If you're in the military, it's a pretty safe bet that you know how your service branch is organized. But each service is different, and if you work in a joint-service atmosphere, it might help you to know each branch's chain of command.
Or you might just be a civilian who wants to know what a soldier means when he says, "I'm with Charlie Company, 2nd Battalion, 501st Parachute Infantry Regiment, 1st Brigade Combat Team, 82nd Airborne Division." Because, let's be honest — that's a lot harder to decipher than a civilian saying, "I work on the account management team."
While the structural organizations of three of the four service branches are pretty straightforward (Navy, you are NOT in that category), they each have a few distinct exceptions that only service members in those branches would know.
For example, when it comes to the Army's largest unit — the Army Region — it's only used in large-scale war and hasn't been in effect since World War II. Similarly, the Air Force has numbered units toward the top of the chain that are also mostly just used during wartime.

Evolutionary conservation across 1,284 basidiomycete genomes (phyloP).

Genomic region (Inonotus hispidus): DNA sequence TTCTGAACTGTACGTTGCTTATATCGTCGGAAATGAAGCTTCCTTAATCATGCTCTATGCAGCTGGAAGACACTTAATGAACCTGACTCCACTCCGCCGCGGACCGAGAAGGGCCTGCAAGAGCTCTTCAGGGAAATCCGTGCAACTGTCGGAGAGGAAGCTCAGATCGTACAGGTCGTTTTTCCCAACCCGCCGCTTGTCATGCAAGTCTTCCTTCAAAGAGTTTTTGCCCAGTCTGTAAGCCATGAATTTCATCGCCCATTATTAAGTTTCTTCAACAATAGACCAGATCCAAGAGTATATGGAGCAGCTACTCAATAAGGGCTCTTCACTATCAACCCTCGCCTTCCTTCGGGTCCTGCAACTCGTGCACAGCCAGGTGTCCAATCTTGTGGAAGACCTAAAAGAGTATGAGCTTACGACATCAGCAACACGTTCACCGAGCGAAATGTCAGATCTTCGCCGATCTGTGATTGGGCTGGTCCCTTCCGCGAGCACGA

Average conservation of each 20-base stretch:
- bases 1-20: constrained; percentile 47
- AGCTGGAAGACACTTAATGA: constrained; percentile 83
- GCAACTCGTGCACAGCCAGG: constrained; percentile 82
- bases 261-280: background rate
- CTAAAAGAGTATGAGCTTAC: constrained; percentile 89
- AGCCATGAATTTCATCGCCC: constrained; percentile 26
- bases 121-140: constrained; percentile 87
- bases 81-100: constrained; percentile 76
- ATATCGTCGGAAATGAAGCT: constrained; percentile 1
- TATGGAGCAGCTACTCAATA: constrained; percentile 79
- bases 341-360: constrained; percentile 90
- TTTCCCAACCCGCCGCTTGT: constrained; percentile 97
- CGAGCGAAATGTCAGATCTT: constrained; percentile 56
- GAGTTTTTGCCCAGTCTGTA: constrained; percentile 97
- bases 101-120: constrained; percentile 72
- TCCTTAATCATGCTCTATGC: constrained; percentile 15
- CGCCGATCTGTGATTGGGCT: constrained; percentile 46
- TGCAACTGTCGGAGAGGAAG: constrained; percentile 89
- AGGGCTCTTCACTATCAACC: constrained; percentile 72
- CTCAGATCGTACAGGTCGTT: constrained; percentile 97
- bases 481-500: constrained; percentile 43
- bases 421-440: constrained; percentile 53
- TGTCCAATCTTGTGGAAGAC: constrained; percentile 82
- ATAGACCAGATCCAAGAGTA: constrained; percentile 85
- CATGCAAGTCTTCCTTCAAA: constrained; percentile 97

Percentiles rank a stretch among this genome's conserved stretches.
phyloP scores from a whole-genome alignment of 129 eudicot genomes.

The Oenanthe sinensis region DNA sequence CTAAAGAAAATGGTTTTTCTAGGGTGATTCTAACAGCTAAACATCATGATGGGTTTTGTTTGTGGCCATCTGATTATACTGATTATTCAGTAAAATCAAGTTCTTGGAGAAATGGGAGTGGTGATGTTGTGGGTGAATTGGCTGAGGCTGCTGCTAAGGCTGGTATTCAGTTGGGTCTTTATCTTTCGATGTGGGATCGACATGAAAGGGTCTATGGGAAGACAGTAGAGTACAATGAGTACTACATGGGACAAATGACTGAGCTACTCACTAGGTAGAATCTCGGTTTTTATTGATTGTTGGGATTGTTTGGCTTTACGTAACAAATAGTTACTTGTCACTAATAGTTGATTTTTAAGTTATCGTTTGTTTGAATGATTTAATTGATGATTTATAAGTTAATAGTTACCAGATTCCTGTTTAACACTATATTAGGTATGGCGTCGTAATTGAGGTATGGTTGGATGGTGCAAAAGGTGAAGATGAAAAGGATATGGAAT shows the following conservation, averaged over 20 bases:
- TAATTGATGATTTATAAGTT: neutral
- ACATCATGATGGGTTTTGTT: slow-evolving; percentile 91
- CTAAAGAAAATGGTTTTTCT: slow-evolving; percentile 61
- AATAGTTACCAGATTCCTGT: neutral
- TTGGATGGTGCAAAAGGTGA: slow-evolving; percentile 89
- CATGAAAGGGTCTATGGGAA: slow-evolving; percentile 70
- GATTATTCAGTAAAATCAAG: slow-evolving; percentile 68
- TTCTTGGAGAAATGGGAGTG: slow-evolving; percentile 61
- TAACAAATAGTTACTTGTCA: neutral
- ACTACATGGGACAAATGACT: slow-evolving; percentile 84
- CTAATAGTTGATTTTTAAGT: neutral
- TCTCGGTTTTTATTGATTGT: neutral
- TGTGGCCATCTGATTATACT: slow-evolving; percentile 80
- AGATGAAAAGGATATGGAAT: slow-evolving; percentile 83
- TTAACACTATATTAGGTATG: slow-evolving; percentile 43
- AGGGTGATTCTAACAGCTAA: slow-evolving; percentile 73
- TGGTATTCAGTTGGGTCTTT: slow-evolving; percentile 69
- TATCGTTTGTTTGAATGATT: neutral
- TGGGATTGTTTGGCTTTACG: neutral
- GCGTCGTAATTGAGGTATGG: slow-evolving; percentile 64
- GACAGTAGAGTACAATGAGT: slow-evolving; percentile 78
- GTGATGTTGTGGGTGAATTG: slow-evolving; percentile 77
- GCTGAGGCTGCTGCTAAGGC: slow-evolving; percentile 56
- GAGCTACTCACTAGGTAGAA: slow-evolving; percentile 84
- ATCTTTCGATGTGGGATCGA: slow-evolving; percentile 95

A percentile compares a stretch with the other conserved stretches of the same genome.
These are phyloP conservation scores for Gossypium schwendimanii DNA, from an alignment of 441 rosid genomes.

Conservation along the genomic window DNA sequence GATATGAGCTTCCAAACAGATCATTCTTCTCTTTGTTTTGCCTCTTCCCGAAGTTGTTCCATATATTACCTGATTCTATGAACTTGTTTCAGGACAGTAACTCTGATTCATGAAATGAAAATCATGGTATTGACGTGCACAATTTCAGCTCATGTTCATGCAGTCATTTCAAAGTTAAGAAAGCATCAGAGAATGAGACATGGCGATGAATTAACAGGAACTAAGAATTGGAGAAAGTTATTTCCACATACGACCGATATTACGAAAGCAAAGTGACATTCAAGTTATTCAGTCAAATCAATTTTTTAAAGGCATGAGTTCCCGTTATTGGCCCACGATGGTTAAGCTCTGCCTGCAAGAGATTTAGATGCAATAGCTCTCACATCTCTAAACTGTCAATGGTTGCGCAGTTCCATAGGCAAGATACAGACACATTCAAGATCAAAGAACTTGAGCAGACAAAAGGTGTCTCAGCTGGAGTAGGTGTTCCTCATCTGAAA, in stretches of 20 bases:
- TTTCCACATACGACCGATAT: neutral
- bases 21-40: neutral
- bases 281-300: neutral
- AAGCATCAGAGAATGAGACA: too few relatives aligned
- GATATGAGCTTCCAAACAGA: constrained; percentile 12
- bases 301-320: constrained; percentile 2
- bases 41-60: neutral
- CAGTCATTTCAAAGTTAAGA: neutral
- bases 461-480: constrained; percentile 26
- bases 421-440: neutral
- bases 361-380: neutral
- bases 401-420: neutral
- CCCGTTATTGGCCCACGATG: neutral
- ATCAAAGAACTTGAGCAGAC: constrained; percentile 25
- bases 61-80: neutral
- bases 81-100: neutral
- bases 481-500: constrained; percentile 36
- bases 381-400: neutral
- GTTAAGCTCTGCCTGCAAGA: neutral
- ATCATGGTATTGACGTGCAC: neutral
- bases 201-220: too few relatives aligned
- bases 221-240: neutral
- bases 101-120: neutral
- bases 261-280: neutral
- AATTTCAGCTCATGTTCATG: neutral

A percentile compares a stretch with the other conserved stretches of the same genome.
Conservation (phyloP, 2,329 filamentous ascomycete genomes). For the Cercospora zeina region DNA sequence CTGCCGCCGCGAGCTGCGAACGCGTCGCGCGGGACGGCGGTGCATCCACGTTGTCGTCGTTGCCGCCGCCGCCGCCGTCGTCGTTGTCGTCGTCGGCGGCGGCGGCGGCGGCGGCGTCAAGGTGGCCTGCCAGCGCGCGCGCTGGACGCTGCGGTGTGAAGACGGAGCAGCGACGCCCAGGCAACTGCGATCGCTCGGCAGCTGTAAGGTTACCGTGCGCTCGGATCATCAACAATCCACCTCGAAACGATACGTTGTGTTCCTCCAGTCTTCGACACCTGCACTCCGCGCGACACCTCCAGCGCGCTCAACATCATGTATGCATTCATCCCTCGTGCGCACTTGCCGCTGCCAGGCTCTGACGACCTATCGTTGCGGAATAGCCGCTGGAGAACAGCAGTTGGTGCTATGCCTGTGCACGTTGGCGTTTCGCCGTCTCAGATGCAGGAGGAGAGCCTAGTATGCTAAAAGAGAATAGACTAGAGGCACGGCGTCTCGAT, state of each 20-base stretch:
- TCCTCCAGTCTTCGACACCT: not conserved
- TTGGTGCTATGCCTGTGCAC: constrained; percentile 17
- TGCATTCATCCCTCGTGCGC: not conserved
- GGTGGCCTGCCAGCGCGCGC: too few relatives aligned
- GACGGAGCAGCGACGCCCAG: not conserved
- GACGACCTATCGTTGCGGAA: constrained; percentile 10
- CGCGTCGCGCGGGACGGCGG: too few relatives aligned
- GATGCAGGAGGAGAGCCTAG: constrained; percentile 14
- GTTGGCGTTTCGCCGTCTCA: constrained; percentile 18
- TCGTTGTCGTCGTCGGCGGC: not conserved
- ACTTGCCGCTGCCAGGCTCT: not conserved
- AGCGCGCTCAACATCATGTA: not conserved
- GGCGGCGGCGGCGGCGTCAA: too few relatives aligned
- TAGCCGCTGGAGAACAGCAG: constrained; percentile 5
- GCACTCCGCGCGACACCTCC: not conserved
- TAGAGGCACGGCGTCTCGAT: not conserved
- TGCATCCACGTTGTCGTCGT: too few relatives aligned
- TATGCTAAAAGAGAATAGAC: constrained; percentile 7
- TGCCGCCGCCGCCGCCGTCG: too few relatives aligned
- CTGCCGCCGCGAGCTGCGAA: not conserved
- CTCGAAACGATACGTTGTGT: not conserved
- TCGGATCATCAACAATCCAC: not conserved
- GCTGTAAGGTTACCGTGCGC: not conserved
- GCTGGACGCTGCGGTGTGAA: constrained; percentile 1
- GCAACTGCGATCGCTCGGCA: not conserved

While the U.S. Marine Corps falls under the Department of the Navy, its command structure is similar to that of the Army, except it follows the 'rule of three' — three of each smaller unit to a bigger unit — and has aircraft wings that follow completely different naming terminology.
As for the Navy's structural organization? Well … let's just call it what it is — confusing. Unlike the other branches, the Navy has two chains of command — operational and administrative, which can sometimes overlap, and depending on where a sailor is assigned, he or she might be part of both. In fact, it's so confusing that the Bluejacket's Manual, which is essential reading for all new recruits, warns sailors of that.
Luckily for you, we've broken down the units on a special interactive page: